to solely produce this record but there is an artist named Britten Newbill,
Iíve known him since college and I think that he is an incredible talent and
I am definitely going to be a part of his album. Other than that, just working
on the Shady/Aftermath stuff and writing and producing I have a pretty full plate.
Once we knock some projects out who knows. There is a list of people that I want
to work with like Brandy, and maybe Beyonce and write some R&B. Not really the
smooth stuff but I can take what I do and apply it. I really love great vocalists
like Jazzmine Sullivan. She sounds like Lauryn Hill but with more chops or riffs.
There are a handful of artists I think are dope but right now Iím full.
Oh yeah...shouts to the new dudes like Drake, Donny Goines, Theo, Jon Hope,
Pac Div, Tanya Morgan, 6th Sense, The Knux, Problem and Terrace Martin.
I got songs with all those guys so watch out!!!
Dubcnn: I was going to ask you if you had plans like Mike Elizondo,
and also branching out into other genres?
Yeah, I tell people this all of the time that Hip-Hop is my foundation,
but itís not the end all be all. I love John Mayer, Jose Gonzales,
Little Dragon, Jay Davey, Bird & The Bee; all kinds of stuff. I may in
the future put together a jazz quartet and base it in Paris or something.
I also dig Radiohead, Squarepusher, Stereolab, Portishead, and I feel that
I have the ability to do anything and I love all of those other kinds of
music as well. With the way Hip-Hop has turned to going worldwide, and with
people that incorporate Hip-Hop and World elements like M.I.A. and all of
that kinda stuff you have to adjust as well as be a fan and enjoy it. Iíve
also scored two films so Iím pretty diversified so far. I plan on putting
together a gospel project one day...Kim Burrell holler at me!
Dubcnn: We know youíre involved with Em & Dreís projects, but what about
50ís new album? Are you working on that one as well?
Well, I'm on his new single, "I Get It In", and should be on at least a few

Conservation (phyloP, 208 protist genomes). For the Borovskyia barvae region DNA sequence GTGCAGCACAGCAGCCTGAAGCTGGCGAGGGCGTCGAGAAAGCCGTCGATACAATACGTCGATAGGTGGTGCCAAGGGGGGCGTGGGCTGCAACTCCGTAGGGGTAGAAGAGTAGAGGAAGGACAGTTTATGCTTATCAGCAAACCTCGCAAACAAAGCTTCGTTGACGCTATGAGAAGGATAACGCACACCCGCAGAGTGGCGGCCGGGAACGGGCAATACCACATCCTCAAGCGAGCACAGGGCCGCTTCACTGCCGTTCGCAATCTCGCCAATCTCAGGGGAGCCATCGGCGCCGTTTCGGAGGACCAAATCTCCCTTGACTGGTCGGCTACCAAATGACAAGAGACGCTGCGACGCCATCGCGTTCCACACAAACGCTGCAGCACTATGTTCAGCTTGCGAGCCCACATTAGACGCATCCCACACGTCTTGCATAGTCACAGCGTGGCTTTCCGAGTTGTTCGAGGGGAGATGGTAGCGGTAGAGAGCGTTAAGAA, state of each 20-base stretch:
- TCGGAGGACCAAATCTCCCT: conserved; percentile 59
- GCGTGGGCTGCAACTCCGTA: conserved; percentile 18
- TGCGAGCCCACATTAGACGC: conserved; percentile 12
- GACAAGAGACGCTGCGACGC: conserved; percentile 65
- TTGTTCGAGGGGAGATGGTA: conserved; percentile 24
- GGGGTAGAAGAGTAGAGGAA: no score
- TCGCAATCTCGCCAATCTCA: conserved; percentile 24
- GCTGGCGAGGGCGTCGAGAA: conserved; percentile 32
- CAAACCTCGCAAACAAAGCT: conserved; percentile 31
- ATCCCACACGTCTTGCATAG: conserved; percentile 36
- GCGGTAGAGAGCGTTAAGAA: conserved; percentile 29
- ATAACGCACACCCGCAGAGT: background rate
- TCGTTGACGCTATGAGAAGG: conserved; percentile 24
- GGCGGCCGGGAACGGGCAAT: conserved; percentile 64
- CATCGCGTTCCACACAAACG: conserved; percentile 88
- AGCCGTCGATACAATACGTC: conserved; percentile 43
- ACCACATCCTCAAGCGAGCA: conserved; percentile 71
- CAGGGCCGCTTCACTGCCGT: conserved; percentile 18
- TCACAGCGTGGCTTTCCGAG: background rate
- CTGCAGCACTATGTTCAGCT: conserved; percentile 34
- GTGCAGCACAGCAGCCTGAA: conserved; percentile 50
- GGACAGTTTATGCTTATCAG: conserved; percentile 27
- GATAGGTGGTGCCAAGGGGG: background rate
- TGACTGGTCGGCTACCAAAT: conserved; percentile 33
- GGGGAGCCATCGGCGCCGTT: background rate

others as well. 50 Cent is in the 'space' where he moves around a lot so he
works with everyone on his projects. He is also doing the movie thing so much
that I hardly ever see him. He is busy with his show and whatnot, and he chooses
the pick of the litter with his beats and things like that take time I guess.
Dubcnn: So do you think that Aftermath/Shady/G-Unit have something to prove
with cats like Busta, Young Buck, Stat, and Obie no longer on the team?
Nah, I donít know how the critics feel but I know that 50, Em and Dre do it
because they love it. Itís not about the money, itís about the love of music.
I think that all of these guys do it because they love it and there is something
inside them that drives them and I think that they are all pretty comfortable in
their place. They all have the respect and admiration. Dre is in the studio
everyday and he doesnít have to be; he could retire, but he is still hungry.
He loves it too much. I hope I never lose that love either
Dubcnn: Dre could have retired 10 years ago.
Definitely, but even now when Iím out with Dre in public people come up to
us and they are like ďman, we waiting on that album!Ē and thatís how you know
that there is the demand and Dre just wants to satisfy his fans. It means
something to him to connect to the fans.
Dubcnn: Do you think that Dre feels the pressure to make Detox like this all
time classic album or is he more of a perfectionist himself?
Well, he definitely is a perfectionist. I know that Iíve always been accused of
being one myself and he far surpasses me. I know that he is not going to put out
anything that he doesnít feel is great and he is not going to repeat himself or
anything like that. I donít know if its pressure so much as a desire to put out
what he hears in his head and that it's always dope. I feel that other people have
to deal with that pressure; like you have to bring your A-Game with Dre, but you're
not going to have fun if you have all kinds of pressure in the studio. If youíre
not having fun making the music, people arenít going to have fun listening to it.
So itís more about motivation than pressure. The natural level of perfectionism
ensures that anything that we put out is top quality.